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DSM-5 Diagnostic Criteria for Autism May Lower Diagnosis Rates

November 12, 2019

This article originally appeared in the Fall 2019 issue of Columbia Nursing Magazine.

Approximately one in five individuals who would have received a diagnosis of autism spectrum disorder (ASD) using the previous Diagnostic and Statistical Manual of Mental Disorders criteria (in the fourth edition of the manual) does not meet the more-restrictive diagnostic criteria of the current DSM-5, an analysis from Columbia Nursing suggests.

As a result, individuals who have autism-like conditions and remain impaired but lack an official ASD diagnosis may not qualify for necessary services, wrote lead authors Kristine Kulage, MPH, director of research and scholarly development, and Arlene Smaldone, PhD, assistant dean of scholarship and research. “With more than one-fifth of individuals with notable social communication and interaction difficulties, coupled with disruptive, restrictive, repetitive behaviors who will no longer qualify for an ASD diagnosis, clinicians, researchers, and public health officials need to recognize that there are individuals lacking a diagnosis who remain in need of services,” the authors wrote.

To assess changes in the frequency of ASD diagnoses following publication of the DMS-5, Kulage, Smaldone, and colleagues conducted a systematic review and metanalysis of 33 studies conducted in the five years since the updated diagnostic criteria were published. They found that the more-restrictive criteria of the DSM-5 decreased the incidence of ASD diagnoses, although the decrease was lower than earlier estimates. “This may be because clinicians now have a greater comfort level with interpreting DSM-5 criteria. It could also indicate that fewer individuals are failing to receive an ASD diagnosis than what previous studies anticipated,” they wrote. Citing national data, the authors noted that nearly 30 percent of children in the United States with ASD are not receiving behavioral or medication treatment. It is the failure to diagnose ASD that, in some cases, may impede the timely and intensive treatment associated with improvement, they observed. “Our findings provide further insight regarding how the DSM-5 is being used nationally and internationally to diagnose, or fail to diagnose, those with ASD,” they wrote. “Future research is needed, as concerns remain for impaired individuals who, because of the change in diagnostic criteria for ASD, may no longer qualify for treatment but still demonstrate a need for services."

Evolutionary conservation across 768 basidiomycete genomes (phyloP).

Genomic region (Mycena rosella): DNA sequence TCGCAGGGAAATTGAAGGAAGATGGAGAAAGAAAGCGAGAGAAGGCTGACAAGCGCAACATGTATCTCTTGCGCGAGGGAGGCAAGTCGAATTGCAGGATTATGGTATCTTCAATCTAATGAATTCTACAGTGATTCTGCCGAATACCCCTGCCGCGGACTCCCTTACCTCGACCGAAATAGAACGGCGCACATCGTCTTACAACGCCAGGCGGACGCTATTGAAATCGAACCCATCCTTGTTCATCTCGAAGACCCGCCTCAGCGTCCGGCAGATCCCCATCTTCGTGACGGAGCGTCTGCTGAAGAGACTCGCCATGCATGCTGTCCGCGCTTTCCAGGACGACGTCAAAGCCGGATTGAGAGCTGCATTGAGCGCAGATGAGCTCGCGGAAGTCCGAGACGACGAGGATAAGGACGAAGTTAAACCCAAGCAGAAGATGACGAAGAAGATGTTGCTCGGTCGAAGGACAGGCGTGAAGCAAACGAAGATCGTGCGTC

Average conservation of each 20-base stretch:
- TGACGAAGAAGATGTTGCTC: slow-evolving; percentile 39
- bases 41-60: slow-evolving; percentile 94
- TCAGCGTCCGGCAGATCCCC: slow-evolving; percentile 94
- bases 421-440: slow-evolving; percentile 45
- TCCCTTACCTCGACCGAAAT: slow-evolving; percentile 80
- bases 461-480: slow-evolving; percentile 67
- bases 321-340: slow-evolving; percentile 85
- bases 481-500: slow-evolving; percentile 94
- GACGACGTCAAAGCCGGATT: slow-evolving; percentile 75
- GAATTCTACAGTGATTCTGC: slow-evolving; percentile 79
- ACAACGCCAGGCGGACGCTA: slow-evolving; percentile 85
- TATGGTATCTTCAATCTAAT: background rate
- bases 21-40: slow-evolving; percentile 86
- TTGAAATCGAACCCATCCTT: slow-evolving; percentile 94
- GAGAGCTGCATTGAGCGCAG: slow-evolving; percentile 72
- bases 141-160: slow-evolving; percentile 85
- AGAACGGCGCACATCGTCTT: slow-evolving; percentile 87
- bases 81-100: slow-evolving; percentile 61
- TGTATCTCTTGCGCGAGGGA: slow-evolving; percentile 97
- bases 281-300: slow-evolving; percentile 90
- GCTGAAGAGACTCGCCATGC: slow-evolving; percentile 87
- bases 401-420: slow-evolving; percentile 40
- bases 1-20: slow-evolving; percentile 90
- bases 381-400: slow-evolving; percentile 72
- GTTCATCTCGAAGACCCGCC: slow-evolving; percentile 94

This study appeared in the March 9, 2019 online edition of the Journal of Autism and Developmental Disorders.